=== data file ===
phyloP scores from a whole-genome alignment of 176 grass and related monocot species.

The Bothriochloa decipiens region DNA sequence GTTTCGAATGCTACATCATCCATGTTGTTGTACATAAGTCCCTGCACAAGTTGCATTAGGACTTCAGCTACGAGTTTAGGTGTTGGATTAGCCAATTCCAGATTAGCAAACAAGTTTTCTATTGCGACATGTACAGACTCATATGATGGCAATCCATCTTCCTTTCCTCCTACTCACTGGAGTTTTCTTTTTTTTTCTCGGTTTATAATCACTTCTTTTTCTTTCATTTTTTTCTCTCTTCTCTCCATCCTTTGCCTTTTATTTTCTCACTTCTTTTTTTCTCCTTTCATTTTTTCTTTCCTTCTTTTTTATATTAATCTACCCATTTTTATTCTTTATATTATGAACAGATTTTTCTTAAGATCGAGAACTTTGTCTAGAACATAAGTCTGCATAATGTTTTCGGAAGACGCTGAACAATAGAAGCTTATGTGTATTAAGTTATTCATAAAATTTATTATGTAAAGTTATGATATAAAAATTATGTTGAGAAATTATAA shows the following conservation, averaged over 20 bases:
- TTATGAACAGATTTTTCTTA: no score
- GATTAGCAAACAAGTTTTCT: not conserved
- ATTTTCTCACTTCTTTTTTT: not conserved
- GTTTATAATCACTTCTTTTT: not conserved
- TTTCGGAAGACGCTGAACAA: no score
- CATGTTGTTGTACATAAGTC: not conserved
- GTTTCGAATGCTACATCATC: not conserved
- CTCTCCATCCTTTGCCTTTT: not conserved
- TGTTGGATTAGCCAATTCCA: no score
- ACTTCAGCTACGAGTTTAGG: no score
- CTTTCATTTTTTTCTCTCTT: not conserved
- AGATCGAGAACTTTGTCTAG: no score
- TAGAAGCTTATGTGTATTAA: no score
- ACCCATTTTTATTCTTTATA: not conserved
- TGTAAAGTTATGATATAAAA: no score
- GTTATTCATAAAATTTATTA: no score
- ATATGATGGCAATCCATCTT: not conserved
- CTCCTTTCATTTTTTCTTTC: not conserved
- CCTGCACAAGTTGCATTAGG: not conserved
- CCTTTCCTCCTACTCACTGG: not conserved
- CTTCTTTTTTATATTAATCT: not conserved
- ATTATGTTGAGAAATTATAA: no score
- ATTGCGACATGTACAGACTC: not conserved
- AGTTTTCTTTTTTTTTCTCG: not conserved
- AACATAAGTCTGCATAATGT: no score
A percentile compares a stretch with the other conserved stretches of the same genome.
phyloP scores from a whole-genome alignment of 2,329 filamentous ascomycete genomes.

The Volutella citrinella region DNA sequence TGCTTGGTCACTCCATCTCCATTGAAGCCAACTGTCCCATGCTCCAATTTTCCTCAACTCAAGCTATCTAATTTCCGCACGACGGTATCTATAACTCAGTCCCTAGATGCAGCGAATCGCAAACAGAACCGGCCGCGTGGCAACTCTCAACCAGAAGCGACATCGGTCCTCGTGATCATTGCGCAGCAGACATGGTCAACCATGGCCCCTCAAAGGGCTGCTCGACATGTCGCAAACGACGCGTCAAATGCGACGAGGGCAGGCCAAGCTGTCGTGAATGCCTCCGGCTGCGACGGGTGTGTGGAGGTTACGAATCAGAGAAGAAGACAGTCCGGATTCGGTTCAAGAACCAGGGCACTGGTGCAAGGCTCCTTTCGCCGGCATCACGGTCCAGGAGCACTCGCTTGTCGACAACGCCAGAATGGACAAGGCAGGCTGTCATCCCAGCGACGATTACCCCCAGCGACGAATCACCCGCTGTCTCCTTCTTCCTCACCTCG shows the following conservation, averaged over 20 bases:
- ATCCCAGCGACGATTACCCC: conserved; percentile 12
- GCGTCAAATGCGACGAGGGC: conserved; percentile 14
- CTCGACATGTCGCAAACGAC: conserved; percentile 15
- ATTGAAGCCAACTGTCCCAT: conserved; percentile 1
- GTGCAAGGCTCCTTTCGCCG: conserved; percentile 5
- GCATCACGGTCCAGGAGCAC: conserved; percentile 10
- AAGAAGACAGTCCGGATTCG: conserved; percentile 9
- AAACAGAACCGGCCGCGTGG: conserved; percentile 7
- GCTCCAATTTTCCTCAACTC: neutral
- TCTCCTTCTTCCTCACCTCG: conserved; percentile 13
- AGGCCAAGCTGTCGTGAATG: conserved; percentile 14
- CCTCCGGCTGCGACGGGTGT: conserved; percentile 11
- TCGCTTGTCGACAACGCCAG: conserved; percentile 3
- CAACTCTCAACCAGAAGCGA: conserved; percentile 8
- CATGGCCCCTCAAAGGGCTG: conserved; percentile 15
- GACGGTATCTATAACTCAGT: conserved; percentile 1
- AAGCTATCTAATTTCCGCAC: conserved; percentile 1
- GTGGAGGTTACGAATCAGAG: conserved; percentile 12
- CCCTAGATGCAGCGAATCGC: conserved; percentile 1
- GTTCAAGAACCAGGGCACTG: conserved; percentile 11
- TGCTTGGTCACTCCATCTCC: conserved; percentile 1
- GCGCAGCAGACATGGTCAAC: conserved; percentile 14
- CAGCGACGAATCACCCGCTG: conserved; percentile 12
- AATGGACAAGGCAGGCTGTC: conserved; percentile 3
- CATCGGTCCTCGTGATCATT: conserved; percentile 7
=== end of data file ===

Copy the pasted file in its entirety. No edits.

phyloP scores from a whole-genome alignment of 176 grass and related monocot species.

The Bothriochloa decipiens region DNA sequence GTTTCGAATGCTACATCATCCATGTTGTTGTACATAAGTCCCTGCACAAGTTGCATTAGGACTTCAGCTACGAGTTTAGGTGTTGGATTAGCCAATTCCAGATTAGCAAACAAGTTTTCTATTGCGACATGTACAGACTCATATGATGGCAATCCATCTTCCTTTCCTCCTACTCACTGGAGTTTTCTTTTTTTTTCTCGGTTTATAATCACTTCTTTTTCTTTCATTTTTTTCTCTCTTCTCTCCATCCTTTGCCTTTTATTTTCTCACTTCTTTTTTTCTCCTTTCATTTTTTCTTTCCTTCTTTTTTATATTAATCTACCCATTTTTATTCTTTATATTATGAACAGATTTTTCTTAAGATCGAGAACTTTGTCTAGAACATAAGTCTGCATAATGTTTTCGGAAGACGCTGAACAATAGAAGCTTATGTGTATTAAGTTATTCATAAAATTTATTATGTAAAGTTATGATATAAAAATTATGTTGAGAAATTATAA shows the following conservation, averaged over 20 bases:
- TTATGAACAGATTTTTCTTA: no score
- GATTAGCAAACAAGTTTTCT: not conserved
- ATTTTCTCACTTCTTTTTTT: not conserved
- GTTTATAATCACTTCTTTTT: not conserved
- TTTCGGAAGACGCTGAACAA: no score
- CATGTTGTTGTACATAAGTC: not conserved
- GTTTCGAATGCTACATCATC: not conserved
- CTCTCCATCCTTTGCCTTTT: not conserved
- TGTTGGATTAGCCAATTCCA: no score
- ACTTCAGCTACGAGTTTAGG: no score
- CTTTCATTTTTTTCTCTCTT: not conserved
- AGATCGAGAACTTTGTCTAG: no score
- TAGAAGCTTATGTGTATTAA: no score
- ACCCATTTTTATTCTTTATA: not conserved
- TGTAAAGTTATGATATAAAA: no score
- GTTATTCATAAAATTTATTA: no score
- ATATGATGGCAATCCATCTT: not conserved
- CTCCTTTCATTTTTTCTTTC: not conserved
- CCTGCACAAGTTGCATTAGG: not conserved
- CCTTTCCTCCTACTCACTGG: not conserved
- CTTCTTTTTTATATTAATCT: not conserved
- ATTATGTTGAGAAATTATAA: no score
- ATTGCGACATGTACAGACTC: not conserved
- AGTTTTCTTTTTTTTTCTCG: not conserved
- AACATAAGTCTGCATAATGT: no score
A percentile compares a stretch with the other conserved stretches of the same genome.
phyloP scores from a whole-genome alignment of 2,329 filamentous ascomycete genomes.

The Volutella citrinella region DNA sequence TGCTTGGTCACTCCATCTCCATTGAAGCCAACTGTCCCATGCTCCAATTTTCCTCAACTCAAGCTATCTAATTTCCGCACGACGGTATCTATAACTCAGTCCCTAGATGCAGCGAATCGCAAACAGAACCGGCCGCGTGGCAACTCTCAACCAGAAGCGACATCGGTCCTCGTGATCATTGCGCAGCAGACATGGTCAACCATGGCCCCTCAAAGGGCTGCTCGACATGTCGCAAACGACGCGTCAAATGCGACGAGGGCAGGCCAAGCTGTCGTGAATGCCTCCGGCTGCGACGGGTGTGTGGAGGTTACGAATCAGAGAAGAAGACAGTCCGGATTCGGTTCAAGAACCAGGGCACTGGTGCAAGGCTCCTTTCGCCGGCATCACGGTCCAGGAGCACTCGCTTGTCGACAACGCCAGAATGGACAAGGCAGGCTGTCATCCCAGCGACGATTACCCCCAGCGACGAATCACCCGCTGTCTCCTTCTTCCTCACCTCG shows the following conservation, averaged over 20 bases:
- ATCCCAGCGACGATTACCCC: conserved; percentile 12
- GCGTCAAATGCGACGAGGGC: conserved; percentile 14
- CTCGACATGTCGCAAACGAC: conserved; percentile 15
- ATTGAAGCCAACTGTCCCAT: conserved; percentile 1
- GTGCAAGGCTCCTTTCGCCG: conserved; percentile 5
- GCATCACGGTCCAGGAGCAC: conserved; percentile 10
- AAGAAGACAGTCCGGATTCG: conserved; percentile 9
- AAACAGAACCGGCCGCGTGG: conserved; percentile 7
- GCTCCAATTTTCCTCAACTC: neutral
- TCTCCTTCTTCCTCACCTCG: conserved; percentile 13
- AGGCCAAGCTGTCGTGAATG: conserved; percentile 14
- CCTCCGGCTGCGACGGGTGT: conserved; percentile 11
- TCGCTTGTCGACAACGCCAG: conserved; percentile 3
- CAACTCTCAACCAGAAGCGA: conserved; percentile 8
- CATGGCCCCTCAAAGGGCTG: conserved; percentile 15
- GACGGTATCTATAACTCAGT: conserved; percentile 1
- AAGCTATCTAATTTCCGCAC: conserved; percentile 1
- GTGGAGGTTACGAATCAGAG: conserved; percentile 12
- CCCTAGATGCAGCGAATCGC: conserved; percentile 1
- GTTCAAGAACCAGGGCACTG: conserved; percentile 11
- TGCTTGGTCACTCCATCTCC: conserved; percentile 1
- GCGCAGCAGACATGGTCAAC: conserved; percentile 14
- CAGCGACGAATCACCCGCTG: conserved; percentile 12
- AATGGACAAGGCAGGCTGTC: conserved; percentile 3
- CATCGGTCCTCGTGATCATT: conserved; percentile 7